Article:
News »

The work of many hands

Instituto meteorologiaTHE considerable human and material damages caused by Hurricane Flora in the east of the island in October 1963, as well as Hurricane Cleo the following year, highlighted the urgent need to reorganize Cuba’s weather service, to meet the highest scientific standards.

Thus in August 1965, the National Observatory, run by the Revolutionary Navy at that time, became part of the Academy of Sciences of Cuba (ACC). Days later, Dr. Antonio Nuñez Jiménez, president of the ACC, signed a resolution which created the Institute of Meteorology, through the merger of staff from the former Observatory and those belonging to the Meteorological Department created by this body 15 months earlier.

While the text alluding to the birth of the new entity dates from September 2, the official founding ceremony took place on the night of October 12 the same year, in the Chamber of the Capitolio.

Appointed to lead the brand new institution was Dr. Mario Rodríguez Ramírez, who would make an everlasting mark on the history and development of this scientific discipline in the country, particularly during the second half of the twentieth century.

With a doctorate in Physical Chemistry followed by Physics and Mathematics at the University of Havana, with just a year between the two (1941 and 1942), Rodríguez Ramírez was appointed deputy director of the National Observatory in 1947 after returning from the United States, where he earned a Masters in Meteorology and undertook a course on hurricane forecasting.

One of his great merits is having founded the School of Meteorology in 1965, where he taught different subjects and helped train dozens of top-level specialists, many of whom became prominent researchers.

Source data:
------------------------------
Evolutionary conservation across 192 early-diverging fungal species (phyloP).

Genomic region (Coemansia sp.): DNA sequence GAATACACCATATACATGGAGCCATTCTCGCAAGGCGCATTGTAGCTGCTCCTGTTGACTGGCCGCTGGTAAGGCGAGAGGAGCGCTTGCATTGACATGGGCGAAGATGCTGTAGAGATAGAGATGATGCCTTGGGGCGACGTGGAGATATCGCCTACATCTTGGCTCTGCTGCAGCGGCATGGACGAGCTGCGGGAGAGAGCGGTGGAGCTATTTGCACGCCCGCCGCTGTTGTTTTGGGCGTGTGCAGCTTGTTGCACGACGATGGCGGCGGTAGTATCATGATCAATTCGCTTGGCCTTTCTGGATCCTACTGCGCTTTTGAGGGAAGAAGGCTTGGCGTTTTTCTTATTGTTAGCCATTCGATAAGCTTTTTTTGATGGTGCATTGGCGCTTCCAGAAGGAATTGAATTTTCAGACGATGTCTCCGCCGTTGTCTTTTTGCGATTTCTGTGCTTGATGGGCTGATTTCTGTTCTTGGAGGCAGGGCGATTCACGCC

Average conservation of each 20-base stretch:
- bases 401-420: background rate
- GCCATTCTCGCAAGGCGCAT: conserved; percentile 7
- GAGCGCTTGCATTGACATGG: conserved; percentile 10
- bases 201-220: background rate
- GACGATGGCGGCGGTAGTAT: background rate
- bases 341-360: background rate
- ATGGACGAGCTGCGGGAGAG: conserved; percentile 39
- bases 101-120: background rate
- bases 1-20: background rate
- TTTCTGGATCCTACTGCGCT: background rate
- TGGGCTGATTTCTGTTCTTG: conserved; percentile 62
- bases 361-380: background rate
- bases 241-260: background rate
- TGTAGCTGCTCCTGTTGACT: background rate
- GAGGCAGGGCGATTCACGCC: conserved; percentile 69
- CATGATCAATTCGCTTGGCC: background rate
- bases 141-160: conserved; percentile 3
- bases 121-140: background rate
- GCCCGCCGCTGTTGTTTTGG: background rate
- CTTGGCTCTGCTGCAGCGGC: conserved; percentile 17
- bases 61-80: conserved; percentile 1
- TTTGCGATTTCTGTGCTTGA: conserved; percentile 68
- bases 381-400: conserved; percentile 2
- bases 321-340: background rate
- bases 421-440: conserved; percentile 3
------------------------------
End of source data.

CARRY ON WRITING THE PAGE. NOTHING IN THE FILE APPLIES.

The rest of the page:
He headed the Institute of Meteorology for 12 years (1965-1977) and created the so-called Vortex Theory to explain the formation and development of hurricanes, presenting his hypotheses at renowned meteorological centers in the United States, Europe and Latin America.


Several technological events set operational standards at the Institute of Meteorology (INSMET) in its initial stage: the commissioning of 50 synoptic and climatological stations, a result of collaboration with the Soviet Union; the acquisition and installation of weather radars located in Gran Piedra, Havana and Camagüey; and the entry into operation of the first weather satellite image receiving station in March 1969.

As historian of meteorology Professor Luis Enrique Ramos Guadalupe told Granma, it is also worth mentioning the ground-breaking research related to the subject of active influence or induced rainfall done in 1968, mainly in the former provinces of Oriente and Camagüey.

These provided continuity to the experiences begun between 1962 and 1963, which had the support of Commandante Ernesto Che Guevara, and the legendary Celia Sánchez Manduley.

When speaking of the contribution of the leaders of the Revolution to meteorology, the role played by Fidel, not only by personally participating in efforts to deal with atmospheric phenomena such as Hurricane Flora, but in the evacuation and search and rescue efforts, orientation for the people and his constant concern for the development of research and modernization of technology in this field, should also be noted.

When it comes to milestones, one must go back to the seventies, when the radar network was expanded and renovated with the arrival of Japanese equipment, the training of highly qualified specialists continued, and the first measurements of surface ozone concentration were undertaken in Cuba.

A moment of particular significance was the creation on April 15, 1977, of the Joint Cuban-Soviet Laboratory for the Study of Tropical Meteorology and Hurricanes, which contributed much to the acquisition of various instruments, and the carrying out of maritime and air expeditions, with the participation of experts from both nations.

Thanks to this scientific collaboration, in September 1986, the Soviet flying laboratory, the Ilushin-18 aircraft, named the Cyclone, arrived in Cuba. In addition to working on artificial rain experiments, in September of the following year it allowed Cuban and Soviet meteorologists to penetrate the center of Tropical Storm Emily.